It is difficult to overestimate the impetus that a master’s successes impart to the progress of his pupils. My first studious year in Paris had been passed in the shadow of an elderly painter, who was comfortably dozing on the laurels of thirty years before. The change from that sleepy environment to the vivid enthusiasm and dash of Carolus-Duran’s studio was like stepping out of a musty cloister into the warmth and movement of a market-place.

Here, be it said in passing, lies perhaps the secret of the dry rot that too often settles on our American art schools. We, for some unknown reason, do not take the work of native painters seriously, nor encourage them in proportion to their merit. In consequence they retain but a feeble hold upon their pupils.

Carolus, handsome, young, successful, courted, was an ideal leader for a band of ambitious, high-strung youths, repaying their devotion with an untiring interest and lifting clever and dull alike on the strong wings of his genius. His visits to the studio, on which his friend Henner often accompanied him, were frequent and prolonged; certain Tuesdays being especially appreciated by us, as they were set apart for his criticism of original compositions.

When our sketches (the subject for which had been given out in advance) were arranged, and we had seated ourselves in a big half-circle on the floor, Carolus would install himself on a tall stool, the one seat the studio boasted, and chat à propos of the works before him on composition, on classic art, on the theories of color and clair-obscur. Brilliant talks, inlaid with much wit and incisive criticism, the memory of which must linger in the minds of all who were fortunate enough to hear them. Nor was it to the studio alone that our master’s interest followed us. He would drop in at the Louvre, when we were copying there, and after some pleasant words of advice and encouragement, lead us off for a stroll through the galleries, interrupted by stations before his favorite masterpieces.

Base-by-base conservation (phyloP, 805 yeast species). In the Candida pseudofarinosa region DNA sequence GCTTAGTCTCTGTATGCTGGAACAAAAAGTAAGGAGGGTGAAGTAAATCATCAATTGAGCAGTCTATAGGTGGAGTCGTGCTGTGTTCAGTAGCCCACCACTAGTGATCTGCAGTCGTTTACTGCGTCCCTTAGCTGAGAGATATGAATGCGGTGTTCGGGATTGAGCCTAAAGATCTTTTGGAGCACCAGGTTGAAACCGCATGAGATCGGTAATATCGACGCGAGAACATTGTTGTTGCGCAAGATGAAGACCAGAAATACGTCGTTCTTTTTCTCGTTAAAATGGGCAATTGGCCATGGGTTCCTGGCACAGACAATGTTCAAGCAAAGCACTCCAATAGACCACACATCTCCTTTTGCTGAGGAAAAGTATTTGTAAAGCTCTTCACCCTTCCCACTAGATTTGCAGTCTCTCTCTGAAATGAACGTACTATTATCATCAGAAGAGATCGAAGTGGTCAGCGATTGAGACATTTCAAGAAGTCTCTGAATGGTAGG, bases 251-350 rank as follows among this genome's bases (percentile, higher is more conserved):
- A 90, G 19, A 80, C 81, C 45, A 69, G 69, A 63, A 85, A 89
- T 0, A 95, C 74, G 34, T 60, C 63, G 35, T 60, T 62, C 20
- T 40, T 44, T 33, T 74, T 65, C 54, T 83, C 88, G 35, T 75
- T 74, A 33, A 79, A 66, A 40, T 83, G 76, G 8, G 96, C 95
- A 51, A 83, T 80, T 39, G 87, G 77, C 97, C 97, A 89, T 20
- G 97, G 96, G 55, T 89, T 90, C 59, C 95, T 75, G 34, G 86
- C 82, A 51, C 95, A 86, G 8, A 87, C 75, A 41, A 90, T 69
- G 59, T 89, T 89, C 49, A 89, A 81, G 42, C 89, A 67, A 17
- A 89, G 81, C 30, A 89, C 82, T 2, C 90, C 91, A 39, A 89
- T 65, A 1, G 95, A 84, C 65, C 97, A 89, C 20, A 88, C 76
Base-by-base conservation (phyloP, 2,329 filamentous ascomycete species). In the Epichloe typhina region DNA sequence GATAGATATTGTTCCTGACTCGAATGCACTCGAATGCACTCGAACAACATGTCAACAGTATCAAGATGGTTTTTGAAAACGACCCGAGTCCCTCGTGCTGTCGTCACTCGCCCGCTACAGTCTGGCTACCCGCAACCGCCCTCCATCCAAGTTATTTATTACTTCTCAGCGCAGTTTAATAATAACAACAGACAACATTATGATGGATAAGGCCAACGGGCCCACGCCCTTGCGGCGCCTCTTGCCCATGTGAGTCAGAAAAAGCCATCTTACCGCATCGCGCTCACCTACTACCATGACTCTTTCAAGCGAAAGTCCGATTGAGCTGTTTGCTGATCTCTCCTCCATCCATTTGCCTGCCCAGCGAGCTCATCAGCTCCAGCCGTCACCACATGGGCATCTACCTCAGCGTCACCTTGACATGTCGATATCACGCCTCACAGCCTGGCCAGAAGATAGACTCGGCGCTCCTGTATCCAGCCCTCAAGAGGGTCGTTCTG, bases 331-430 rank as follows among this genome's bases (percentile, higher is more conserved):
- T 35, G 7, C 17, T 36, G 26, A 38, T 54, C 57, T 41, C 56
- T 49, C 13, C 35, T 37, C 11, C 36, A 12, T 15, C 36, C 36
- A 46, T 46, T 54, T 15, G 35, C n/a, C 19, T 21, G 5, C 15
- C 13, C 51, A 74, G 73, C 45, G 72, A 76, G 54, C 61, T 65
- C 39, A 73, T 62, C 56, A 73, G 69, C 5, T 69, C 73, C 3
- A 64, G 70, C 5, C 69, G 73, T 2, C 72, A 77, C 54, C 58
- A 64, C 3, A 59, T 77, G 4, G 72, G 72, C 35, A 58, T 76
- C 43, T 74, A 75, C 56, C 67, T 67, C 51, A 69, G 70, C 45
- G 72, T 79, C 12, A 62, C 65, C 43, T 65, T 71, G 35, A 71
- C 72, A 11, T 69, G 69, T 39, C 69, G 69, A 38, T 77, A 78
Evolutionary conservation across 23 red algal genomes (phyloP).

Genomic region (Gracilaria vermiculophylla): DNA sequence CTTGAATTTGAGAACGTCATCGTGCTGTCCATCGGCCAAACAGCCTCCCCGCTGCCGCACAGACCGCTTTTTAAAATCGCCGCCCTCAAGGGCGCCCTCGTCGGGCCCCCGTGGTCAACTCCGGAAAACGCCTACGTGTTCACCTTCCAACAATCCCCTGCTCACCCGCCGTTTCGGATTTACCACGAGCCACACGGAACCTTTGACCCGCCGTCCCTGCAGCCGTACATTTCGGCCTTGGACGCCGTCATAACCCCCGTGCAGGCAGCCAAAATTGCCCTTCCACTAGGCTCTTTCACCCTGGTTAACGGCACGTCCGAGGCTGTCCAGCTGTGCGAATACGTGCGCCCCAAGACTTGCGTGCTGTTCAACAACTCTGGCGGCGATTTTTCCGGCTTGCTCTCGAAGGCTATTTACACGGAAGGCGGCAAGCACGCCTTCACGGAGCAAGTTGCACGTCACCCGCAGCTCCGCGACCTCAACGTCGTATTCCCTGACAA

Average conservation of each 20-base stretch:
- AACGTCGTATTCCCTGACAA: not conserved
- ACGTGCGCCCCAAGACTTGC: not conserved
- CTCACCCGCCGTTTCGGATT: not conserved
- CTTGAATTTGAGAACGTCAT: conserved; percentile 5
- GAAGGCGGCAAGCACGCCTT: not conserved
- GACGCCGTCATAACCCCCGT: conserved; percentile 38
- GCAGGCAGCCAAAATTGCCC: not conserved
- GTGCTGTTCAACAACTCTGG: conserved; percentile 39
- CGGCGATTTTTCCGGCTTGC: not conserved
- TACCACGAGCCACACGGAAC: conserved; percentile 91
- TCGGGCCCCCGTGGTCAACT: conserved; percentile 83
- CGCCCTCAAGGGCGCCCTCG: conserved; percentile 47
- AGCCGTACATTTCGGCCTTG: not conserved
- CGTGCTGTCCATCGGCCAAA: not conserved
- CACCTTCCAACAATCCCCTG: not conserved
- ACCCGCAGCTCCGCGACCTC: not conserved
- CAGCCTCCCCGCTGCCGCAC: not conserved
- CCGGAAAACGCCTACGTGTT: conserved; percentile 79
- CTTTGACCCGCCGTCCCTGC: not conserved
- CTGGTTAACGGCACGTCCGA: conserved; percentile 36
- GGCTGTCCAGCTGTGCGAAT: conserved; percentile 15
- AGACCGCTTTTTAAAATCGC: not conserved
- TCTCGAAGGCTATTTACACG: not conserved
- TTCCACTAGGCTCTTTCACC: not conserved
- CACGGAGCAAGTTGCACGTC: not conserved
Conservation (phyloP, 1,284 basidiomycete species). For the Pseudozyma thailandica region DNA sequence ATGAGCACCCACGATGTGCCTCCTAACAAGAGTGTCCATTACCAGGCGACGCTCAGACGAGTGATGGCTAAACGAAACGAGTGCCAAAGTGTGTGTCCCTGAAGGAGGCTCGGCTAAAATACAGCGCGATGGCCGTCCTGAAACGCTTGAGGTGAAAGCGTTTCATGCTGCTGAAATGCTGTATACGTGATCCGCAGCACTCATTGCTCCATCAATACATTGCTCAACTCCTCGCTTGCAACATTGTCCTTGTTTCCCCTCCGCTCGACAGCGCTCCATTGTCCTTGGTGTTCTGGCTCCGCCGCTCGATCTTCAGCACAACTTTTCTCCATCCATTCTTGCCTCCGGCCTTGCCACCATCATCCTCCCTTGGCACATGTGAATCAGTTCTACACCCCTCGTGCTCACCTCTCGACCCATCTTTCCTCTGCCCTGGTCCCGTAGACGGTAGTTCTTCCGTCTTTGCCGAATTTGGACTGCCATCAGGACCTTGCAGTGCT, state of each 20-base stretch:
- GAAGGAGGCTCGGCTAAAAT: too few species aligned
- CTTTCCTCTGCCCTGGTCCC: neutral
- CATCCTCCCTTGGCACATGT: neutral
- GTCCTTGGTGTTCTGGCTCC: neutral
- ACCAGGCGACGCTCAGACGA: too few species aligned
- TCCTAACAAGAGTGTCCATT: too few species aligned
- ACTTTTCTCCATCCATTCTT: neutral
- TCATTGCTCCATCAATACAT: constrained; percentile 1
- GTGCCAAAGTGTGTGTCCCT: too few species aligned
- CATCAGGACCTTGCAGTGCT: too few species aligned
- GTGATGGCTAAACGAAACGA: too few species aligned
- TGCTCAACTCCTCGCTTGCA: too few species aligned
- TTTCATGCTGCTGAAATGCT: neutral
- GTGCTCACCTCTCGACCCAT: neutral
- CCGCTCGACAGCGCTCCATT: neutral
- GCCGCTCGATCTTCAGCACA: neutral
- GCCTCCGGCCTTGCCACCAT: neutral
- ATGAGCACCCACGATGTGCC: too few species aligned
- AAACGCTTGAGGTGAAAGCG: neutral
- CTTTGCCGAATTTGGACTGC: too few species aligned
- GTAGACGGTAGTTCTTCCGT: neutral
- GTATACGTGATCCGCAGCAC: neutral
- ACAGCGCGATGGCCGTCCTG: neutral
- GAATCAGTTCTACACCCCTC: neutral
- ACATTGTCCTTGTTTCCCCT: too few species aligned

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So important has he always considered a constant study of Renaissance art that recently, when about to commence his Triumph of Bacchus, Carolus copied one of Rubens’s larger canvases with all the naïveté of a beginner.